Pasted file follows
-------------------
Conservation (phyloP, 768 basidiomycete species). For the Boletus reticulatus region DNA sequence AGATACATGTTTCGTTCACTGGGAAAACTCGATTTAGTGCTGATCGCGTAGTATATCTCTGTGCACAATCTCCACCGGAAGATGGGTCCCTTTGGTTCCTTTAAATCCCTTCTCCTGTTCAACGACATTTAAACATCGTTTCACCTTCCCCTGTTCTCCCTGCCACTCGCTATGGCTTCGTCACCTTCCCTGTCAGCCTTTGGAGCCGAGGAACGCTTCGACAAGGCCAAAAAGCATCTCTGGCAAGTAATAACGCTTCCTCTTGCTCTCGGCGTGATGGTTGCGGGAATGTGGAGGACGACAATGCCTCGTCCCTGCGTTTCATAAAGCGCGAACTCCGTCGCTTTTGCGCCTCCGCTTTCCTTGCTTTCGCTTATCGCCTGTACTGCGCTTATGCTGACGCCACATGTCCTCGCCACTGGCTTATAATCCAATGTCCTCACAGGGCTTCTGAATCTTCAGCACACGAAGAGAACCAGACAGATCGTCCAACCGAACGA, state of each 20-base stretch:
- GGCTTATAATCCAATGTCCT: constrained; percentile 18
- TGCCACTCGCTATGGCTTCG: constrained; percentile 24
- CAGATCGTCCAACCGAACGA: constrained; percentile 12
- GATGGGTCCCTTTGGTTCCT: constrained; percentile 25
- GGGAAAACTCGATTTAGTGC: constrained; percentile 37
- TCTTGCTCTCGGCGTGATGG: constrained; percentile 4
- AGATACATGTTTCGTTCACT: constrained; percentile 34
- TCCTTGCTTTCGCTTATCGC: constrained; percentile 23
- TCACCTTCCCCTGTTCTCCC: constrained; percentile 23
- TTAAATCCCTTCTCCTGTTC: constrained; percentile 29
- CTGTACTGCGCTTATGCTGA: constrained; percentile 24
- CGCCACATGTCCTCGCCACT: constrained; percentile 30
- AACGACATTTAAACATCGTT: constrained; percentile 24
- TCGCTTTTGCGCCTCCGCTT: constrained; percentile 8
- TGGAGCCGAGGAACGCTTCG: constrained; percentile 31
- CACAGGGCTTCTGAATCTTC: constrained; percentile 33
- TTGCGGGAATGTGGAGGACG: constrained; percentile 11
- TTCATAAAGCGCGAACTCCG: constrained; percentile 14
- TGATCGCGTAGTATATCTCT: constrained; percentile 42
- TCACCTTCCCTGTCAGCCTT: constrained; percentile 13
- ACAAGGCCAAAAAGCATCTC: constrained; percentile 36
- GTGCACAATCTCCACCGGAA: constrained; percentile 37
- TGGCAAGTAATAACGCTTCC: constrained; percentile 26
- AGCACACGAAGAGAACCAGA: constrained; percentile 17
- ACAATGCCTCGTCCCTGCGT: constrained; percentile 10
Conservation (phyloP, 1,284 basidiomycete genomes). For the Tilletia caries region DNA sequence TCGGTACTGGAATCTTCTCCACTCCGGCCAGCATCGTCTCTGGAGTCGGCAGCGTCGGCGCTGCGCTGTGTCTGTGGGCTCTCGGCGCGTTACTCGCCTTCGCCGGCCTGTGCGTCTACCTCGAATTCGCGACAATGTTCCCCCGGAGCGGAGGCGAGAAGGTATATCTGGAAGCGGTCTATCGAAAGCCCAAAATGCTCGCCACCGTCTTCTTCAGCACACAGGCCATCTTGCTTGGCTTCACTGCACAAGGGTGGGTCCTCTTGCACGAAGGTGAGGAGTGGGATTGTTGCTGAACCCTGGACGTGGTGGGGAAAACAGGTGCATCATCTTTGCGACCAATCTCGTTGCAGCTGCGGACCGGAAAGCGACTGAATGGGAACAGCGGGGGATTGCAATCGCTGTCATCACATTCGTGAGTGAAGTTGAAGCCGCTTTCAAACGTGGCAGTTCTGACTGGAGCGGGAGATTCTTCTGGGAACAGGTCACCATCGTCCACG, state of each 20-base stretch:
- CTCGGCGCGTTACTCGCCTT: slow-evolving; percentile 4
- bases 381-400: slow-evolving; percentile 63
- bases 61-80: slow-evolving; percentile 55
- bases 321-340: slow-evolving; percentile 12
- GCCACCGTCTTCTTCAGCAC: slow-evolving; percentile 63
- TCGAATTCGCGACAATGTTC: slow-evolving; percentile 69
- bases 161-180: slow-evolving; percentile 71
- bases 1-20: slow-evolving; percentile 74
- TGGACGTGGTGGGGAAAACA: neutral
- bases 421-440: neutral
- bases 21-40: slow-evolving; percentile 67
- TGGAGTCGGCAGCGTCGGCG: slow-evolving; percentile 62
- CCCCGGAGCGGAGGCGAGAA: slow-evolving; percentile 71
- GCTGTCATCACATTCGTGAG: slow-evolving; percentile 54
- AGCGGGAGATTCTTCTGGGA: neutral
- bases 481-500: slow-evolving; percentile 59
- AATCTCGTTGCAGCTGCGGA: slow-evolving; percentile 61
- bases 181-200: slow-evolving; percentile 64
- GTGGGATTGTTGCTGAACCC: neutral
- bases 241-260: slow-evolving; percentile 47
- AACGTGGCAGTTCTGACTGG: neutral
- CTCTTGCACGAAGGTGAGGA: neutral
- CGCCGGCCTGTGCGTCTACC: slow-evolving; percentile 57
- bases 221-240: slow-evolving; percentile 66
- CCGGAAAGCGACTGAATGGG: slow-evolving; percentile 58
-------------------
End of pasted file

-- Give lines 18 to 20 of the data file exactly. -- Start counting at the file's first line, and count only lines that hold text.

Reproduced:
- TTGCGGGAATGTGGAGGACG: constrained; percentile 11
- TTCATAAAGCGCGAACTCCG: constrained; percentile 14
- TGATCGCGTAGTATATCTCT: constrained; percentile 42